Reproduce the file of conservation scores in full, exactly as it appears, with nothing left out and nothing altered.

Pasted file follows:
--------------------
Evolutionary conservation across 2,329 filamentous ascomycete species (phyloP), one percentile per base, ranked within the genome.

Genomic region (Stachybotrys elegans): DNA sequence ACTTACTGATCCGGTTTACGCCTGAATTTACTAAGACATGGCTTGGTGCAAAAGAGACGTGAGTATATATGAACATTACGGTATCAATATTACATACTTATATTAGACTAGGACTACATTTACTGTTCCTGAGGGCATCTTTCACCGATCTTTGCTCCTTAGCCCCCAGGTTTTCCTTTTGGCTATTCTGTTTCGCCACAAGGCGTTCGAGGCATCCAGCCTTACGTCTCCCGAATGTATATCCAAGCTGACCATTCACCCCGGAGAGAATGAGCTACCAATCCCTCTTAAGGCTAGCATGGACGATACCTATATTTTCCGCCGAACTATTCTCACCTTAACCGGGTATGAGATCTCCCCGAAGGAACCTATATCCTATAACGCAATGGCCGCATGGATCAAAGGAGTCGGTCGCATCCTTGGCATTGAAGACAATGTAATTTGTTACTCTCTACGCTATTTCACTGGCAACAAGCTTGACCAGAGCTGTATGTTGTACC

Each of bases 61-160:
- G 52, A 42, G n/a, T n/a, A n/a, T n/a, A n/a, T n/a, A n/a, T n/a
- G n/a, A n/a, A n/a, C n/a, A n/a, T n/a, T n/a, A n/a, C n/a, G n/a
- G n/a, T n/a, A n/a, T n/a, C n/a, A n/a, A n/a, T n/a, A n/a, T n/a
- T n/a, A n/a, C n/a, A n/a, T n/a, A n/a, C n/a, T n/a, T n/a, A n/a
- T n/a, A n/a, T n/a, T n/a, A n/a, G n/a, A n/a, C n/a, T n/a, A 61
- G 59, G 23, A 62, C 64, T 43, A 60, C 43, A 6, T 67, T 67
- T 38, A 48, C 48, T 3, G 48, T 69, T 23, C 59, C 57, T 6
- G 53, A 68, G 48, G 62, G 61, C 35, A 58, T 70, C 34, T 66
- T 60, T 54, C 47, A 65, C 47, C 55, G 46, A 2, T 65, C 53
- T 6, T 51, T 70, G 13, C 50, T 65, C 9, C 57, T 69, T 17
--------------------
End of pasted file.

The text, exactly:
Evolutionary conservation across 2,329 filamentous ascomycete species (phyloP), one percentile per base, ranked within the genome.

Genomic region (Stachybotrys elegans): DNA sequence ACTTACTGATCCGGTTTACGCCTGAATTTACTAAGACATGGCTTGGTGCAAAAGAGACGTGAGTATATATGAACATTACGGTATCAATATTACATACTTATATTAGACTAGGACTACATTTACTGTTCCTGAGGGCATCTTTCACCGATCTTTGCTCCTTAGCCCCCAGGTTTTCCTTTTGGCTATTCTGTTTCGCCACAAGGCGTTCGAGGCATCCAGCCTTACGTCTCCCGAATGTATATCCAAGCTGACCATTCACCCCGGAGAGAATGAGCTACCAATCCCTCTTAAGGCTAGCATGGACGATACCTATATTTTCCGCCGAACTATTCTCACCTTAACCGGGTATGAGATCTCCCCGAAGGAACCTATATCCTATAACGCAATGGCCGCATGGATCAAAGGAGTCGGTCGCATCCTTGGCATTGAAGACAATGTAATTTGTTACTCTCTACGCTATTTCACTGGCAACAAGCTTGACCAGAGCTGTATGTTGTACC

Each of bases 61-160:
- G 52, A 42, G n/a, T n/a, A n/a, T n/a, A n/a, T n/a, A n/a, T n/a
- G n/a, A n/a, A n/a, C n/a, A n/a, T n/a, T n/a, A n/a, C n/a, G n/a
- G n/a, T n/a, A n/a, T n/a, C n/a, A n/a, A n/a, T n/a, A n/a, T n/a
- T n/a, A n/a, C n/a, A n/a, T n/a, A n/a, C n/a, T n/a, T n/a, A n/a
- T n/a, A n/a, T n/a, T n/a, A n/a, G n/a, A n/a, C n/a, T n/a, A 61
- G 59, G 23, A 62, C 64, T 43, A 60, C 43, A 6, T 67, T 67
- T 38, A 48, C 48, T 3, G 48, T 69, T 23, C 59, C 57, T 6
- G 53, A 68, G 48, G 62, G 61, C 35, A 58, T 70, C 34, T 66
- T 60, T 54, C 47, A 65, C 47, C 55, G 46, A 2, T 65, C 53
- T 6, T 51, T 70, G 13, C 50, T 65, C 9, C 57, T 69, T 17